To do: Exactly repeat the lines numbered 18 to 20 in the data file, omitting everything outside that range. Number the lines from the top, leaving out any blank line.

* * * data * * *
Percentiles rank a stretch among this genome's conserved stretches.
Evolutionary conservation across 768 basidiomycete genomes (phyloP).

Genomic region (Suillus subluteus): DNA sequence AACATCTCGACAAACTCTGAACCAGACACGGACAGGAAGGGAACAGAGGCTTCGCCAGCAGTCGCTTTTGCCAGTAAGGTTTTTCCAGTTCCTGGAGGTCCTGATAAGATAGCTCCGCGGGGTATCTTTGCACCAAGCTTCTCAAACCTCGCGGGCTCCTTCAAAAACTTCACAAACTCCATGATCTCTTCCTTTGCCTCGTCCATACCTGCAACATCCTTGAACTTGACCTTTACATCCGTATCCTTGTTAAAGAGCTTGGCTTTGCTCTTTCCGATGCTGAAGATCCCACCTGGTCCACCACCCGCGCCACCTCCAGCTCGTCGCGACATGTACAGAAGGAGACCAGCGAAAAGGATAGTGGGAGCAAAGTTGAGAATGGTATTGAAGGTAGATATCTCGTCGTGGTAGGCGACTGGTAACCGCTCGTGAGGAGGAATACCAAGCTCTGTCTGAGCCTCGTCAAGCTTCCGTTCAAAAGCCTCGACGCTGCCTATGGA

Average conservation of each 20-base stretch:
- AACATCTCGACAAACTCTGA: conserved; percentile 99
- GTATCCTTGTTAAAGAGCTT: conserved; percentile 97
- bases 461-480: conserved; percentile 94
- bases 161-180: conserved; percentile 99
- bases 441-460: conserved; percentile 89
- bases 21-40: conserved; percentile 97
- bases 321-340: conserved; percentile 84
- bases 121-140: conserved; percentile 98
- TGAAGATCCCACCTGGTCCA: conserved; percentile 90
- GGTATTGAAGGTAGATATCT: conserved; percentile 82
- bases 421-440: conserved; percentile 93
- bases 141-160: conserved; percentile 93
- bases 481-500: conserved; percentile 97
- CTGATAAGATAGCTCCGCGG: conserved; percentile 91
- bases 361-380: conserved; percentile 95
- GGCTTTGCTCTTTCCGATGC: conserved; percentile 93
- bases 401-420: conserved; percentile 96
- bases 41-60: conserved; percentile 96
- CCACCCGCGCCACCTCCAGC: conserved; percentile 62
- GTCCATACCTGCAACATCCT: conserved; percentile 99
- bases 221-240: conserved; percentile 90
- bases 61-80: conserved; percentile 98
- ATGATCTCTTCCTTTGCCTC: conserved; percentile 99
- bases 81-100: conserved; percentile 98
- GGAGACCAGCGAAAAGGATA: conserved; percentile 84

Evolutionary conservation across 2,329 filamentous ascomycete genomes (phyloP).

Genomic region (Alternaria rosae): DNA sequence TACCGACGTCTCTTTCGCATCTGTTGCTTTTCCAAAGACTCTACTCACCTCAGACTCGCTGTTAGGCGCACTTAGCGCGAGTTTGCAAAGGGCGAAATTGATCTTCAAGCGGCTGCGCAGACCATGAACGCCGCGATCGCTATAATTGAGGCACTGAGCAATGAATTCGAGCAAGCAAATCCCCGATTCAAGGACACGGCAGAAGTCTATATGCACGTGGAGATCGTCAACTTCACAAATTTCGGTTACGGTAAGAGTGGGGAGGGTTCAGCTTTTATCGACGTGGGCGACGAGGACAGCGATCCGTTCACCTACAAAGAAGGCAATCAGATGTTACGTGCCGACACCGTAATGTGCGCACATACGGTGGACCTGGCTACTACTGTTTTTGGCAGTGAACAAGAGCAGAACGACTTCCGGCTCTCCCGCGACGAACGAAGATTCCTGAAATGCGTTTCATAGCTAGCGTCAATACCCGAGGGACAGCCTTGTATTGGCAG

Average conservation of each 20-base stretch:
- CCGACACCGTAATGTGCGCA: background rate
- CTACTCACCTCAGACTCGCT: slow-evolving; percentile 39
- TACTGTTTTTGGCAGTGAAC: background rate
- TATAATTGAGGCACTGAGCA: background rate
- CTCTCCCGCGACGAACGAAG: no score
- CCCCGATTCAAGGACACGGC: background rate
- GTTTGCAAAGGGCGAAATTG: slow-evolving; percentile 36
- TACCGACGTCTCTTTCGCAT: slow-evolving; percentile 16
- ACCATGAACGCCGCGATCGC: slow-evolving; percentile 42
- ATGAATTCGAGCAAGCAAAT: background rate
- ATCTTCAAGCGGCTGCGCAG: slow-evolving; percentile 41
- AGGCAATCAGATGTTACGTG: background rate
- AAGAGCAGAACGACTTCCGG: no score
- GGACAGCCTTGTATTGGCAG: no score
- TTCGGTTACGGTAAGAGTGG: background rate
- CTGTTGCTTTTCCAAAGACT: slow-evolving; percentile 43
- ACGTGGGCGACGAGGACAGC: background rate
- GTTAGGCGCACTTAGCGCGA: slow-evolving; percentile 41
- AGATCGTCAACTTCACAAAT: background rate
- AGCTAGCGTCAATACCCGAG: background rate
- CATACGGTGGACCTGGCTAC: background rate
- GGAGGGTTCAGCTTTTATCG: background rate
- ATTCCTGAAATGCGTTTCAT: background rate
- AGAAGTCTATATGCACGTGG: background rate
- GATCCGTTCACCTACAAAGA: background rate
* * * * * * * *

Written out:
- CTGATAAGATAGCTCCGCGG: conserved; percentile 91
- bases 361-380: conserved; percentile 95
- GGCTTTGCTCTTTCCGATGC: conserved; percentile 93